Photo by Ruslan Sukhushin
In a secluded two-storey house on the edge of a Moscow park, a short young man with penetrating eyes, dressed in a leather coat, is addressing an audience of about a hundred young men, telling them nothing less than a plan to take over the world. Masked people in camouflage uniforms guard the entrance.
No, this is not a secret meeting of some clandestine organisation seeking to rule the world. It is just a meeting of the fans of the post-apocalyptic saga Metro 2033 with its creator Dmitry Glukhovsky and British writer Grant McMaster, who has picked up the slack.
Almost ten years ago, 22-year journalist Dmitry Glukhovsky wrote a rather unusual story about survivors of a nuclear disaster of 2013. The publishers were not particularly enthusiastic about it, especially disliking the end, where the main character dies, leaving no hope of sequels. Rebuffed by publishers, Dmitry posted all 13 chapters of his novel online and went on with his journalistic work.
Little by little, the Metro 2033 website gained popularity. Thus encouraged, Dmitry returned to his manuscript two years ago, considerably reworking it. Then he offered it again to publishers, this time backed by thousands of potential readers. The result exceeded all expectations: Metro 2033 has been reprinted several times in runs of more than 100,000.
“I made my name thanks to the Internet”, Dmitry admits. “All my novels, not just Metro 2033, are available online, on their own websites, accompanied by especially composed soundtracks and pictures.”
The readers asked for more metro adventures and they soon got what they wanted. Yet this was not enough, as post-apocalyptic adventures proved so much in demand. That is why, three years ago, Dmitry Glukhovsky, by that time already a popular radio presenter and author of several books, launched the Universe of Metro 2033 project. The idea was simple: different authors describe a single world. “All the novels complement one another. There are no genre limitations. It is not the genre but the setting that unites it”, the project’s founder explains. Another important condition is that the author should know just as much as his hero, while the rest of the world is shrouded in uncertainty.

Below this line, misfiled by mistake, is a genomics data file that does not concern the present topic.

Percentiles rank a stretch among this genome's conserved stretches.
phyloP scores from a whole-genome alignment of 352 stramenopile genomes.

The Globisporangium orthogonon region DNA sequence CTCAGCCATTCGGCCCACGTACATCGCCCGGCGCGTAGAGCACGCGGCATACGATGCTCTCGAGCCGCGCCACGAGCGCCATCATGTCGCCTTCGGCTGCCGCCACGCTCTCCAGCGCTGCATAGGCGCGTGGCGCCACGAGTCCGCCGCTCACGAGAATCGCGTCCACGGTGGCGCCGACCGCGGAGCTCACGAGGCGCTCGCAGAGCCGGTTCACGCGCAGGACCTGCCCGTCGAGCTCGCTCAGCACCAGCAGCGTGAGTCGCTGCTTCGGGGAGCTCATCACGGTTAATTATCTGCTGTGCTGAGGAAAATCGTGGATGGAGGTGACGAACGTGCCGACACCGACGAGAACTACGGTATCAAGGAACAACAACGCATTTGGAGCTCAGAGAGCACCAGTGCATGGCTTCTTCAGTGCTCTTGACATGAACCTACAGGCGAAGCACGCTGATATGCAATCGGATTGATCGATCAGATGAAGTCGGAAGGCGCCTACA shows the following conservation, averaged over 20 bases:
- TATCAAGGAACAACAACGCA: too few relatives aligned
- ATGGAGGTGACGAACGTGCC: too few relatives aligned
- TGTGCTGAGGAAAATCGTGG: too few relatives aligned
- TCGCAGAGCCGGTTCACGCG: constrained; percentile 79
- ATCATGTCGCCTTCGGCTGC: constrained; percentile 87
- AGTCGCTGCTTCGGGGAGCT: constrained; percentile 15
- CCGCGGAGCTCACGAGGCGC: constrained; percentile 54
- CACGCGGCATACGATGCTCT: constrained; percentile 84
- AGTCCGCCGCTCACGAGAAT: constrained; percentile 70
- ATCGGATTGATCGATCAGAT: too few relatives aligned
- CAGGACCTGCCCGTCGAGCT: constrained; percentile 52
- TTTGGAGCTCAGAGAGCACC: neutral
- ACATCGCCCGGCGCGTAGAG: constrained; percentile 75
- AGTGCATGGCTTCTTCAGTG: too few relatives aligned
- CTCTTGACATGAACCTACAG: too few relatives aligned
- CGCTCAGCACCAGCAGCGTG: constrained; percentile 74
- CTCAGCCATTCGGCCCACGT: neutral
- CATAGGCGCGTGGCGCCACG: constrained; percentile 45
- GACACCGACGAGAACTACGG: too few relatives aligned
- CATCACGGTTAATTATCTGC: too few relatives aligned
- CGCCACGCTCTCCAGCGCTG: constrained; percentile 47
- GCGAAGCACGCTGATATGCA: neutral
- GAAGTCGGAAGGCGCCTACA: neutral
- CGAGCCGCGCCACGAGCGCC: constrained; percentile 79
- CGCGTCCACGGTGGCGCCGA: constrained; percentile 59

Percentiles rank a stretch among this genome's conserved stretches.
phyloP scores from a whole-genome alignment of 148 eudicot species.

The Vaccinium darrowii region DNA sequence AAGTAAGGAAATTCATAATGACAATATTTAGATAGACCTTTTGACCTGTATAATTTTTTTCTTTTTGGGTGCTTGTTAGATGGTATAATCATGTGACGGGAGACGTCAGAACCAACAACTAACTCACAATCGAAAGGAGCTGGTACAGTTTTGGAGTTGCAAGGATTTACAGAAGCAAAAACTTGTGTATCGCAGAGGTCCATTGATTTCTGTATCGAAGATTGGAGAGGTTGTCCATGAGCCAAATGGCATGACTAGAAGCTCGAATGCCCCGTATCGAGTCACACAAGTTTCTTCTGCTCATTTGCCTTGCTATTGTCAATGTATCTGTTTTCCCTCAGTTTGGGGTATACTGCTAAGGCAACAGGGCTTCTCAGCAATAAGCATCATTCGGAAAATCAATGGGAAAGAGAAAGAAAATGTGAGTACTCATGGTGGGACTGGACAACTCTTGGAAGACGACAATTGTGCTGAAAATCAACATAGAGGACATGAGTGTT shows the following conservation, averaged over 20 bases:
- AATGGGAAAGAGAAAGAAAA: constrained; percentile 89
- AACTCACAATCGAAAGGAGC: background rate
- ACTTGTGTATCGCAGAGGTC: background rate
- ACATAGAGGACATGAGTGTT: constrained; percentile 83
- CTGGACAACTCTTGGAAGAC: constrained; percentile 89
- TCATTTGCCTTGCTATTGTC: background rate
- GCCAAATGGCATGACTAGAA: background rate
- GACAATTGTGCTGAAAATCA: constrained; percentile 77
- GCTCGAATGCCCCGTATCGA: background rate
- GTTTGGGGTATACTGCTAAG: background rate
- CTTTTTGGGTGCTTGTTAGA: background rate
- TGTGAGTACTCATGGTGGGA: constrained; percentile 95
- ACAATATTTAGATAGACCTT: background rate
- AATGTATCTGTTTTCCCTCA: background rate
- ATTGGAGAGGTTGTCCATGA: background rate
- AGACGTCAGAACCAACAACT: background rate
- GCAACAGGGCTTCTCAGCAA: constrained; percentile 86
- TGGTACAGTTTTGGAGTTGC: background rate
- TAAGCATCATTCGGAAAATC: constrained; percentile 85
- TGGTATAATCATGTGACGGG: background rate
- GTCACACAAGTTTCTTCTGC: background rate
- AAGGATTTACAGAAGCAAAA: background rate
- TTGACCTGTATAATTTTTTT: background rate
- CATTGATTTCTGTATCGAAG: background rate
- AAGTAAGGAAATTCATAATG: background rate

“There are no tough restrictions for the authors; everyone contributes something new. As a scientific experiment, this is great”, Glukhovsky believes.
His novels have been translated into 35 languages and the books of the project’s other authors are also being translated. Dmitry is getting responses from all over the world. All this has propelled the project on to the next stage.
“Last year, British writer Grant McMaster got in touch with me on Facebook and now our project has its first book written by a foreign author”, says Dmitry, apparently happy about this. Indeed, writers from the United States, India, Cuba, Italy, and Japan are also keen to join in the apocalyptic project. “It is our ambition to conquer the entire world”, Dmitry smiles.
Next in line is The Roots of Heaven by Tullio Avoledo, set in post-apocalyptic Italy, in Rome and Venice. The main character is a Catholic monk who sets out on a journey at the request of Enclave Cardinals.
Dmitry says he does not want his project to become “purely commercial”. Yet this does not prevent the Universe of Metro 2033 from boiling over into computer and board games, and more might follow. Such a huge interest in the post-apocalyptic theme could inspire fears about the future of mankind. But Dmitry, who started it all, is not worried. He is now working on a new book, which he described as “a large science fiction futuristic novel describing mankind in some 100-150 years’ time, without any apocalyptic or other disasters.”
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